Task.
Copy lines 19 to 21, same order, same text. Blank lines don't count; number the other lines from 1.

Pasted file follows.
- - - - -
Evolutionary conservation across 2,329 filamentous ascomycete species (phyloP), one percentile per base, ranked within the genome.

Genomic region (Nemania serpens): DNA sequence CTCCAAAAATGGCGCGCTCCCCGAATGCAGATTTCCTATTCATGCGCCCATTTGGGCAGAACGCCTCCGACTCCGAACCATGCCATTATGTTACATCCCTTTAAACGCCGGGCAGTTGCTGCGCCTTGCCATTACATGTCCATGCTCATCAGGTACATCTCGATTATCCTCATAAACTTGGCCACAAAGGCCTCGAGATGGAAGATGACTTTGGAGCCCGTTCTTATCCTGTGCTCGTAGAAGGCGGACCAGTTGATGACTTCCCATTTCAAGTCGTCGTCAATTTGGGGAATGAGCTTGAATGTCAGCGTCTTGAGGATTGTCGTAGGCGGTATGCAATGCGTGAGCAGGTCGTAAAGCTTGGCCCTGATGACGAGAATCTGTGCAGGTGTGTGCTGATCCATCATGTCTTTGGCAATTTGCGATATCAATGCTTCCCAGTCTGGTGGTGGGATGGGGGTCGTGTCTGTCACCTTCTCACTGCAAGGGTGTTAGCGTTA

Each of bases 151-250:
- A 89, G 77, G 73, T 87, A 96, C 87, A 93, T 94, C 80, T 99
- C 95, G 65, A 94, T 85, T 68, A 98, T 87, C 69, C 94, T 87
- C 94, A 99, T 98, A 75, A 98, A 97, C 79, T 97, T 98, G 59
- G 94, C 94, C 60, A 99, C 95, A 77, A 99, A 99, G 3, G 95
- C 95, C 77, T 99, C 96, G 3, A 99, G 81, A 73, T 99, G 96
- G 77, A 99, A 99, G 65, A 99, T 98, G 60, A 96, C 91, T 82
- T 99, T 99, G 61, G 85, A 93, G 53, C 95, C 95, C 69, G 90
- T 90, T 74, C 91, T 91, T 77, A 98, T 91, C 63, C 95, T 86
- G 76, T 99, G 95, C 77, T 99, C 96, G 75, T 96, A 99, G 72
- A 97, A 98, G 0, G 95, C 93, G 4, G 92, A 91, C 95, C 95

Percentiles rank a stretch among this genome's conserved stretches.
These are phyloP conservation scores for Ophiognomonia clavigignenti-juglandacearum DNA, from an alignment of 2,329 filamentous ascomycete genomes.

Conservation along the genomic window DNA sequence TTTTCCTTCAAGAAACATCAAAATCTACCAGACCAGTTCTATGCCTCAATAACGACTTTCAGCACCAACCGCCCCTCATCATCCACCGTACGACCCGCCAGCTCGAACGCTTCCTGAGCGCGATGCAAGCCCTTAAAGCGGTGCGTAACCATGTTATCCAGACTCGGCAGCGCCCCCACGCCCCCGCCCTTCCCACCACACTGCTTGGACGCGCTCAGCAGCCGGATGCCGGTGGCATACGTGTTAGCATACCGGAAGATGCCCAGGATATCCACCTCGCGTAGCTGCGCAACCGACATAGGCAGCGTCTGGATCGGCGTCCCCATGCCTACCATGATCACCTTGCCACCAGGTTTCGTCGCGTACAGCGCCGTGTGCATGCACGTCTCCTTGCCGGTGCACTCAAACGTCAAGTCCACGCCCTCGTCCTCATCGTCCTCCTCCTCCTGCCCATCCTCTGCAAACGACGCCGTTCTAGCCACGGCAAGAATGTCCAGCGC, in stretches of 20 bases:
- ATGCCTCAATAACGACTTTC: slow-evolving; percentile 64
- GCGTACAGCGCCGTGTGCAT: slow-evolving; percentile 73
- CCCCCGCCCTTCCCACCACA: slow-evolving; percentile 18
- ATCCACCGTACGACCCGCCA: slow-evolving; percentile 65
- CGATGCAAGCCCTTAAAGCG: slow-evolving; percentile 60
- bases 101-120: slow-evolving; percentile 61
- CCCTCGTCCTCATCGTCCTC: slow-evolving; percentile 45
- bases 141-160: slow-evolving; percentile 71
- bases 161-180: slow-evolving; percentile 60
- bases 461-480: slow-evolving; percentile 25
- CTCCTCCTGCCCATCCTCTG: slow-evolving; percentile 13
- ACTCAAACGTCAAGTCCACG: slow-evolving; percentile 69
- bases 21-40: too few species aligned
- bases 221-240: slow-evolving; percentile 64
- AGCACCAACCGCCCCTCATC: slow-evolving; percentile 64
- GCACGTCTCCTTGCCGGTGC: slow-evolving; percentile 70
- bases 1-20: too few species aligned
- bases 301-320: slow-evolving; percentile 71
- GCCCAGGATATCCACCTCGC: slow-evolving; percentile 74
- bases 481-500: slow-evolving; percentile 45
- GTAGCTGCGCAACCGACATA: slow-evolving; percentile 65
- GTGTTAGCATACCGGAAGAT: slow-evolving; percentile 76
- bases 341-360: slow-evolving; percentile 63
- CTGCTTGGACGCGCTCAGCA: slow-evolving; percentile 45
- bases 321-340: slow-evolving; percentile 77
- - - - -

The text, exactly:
- CCCCCGCCCTTCCCACCACA: slow-evolving; percentile 18
- ATCCACCGTACGACCCGCCA: slow-evolving; percentile 65
- CGATGCAAGCCCTTAAAGCG: slow-evolving; percentile 60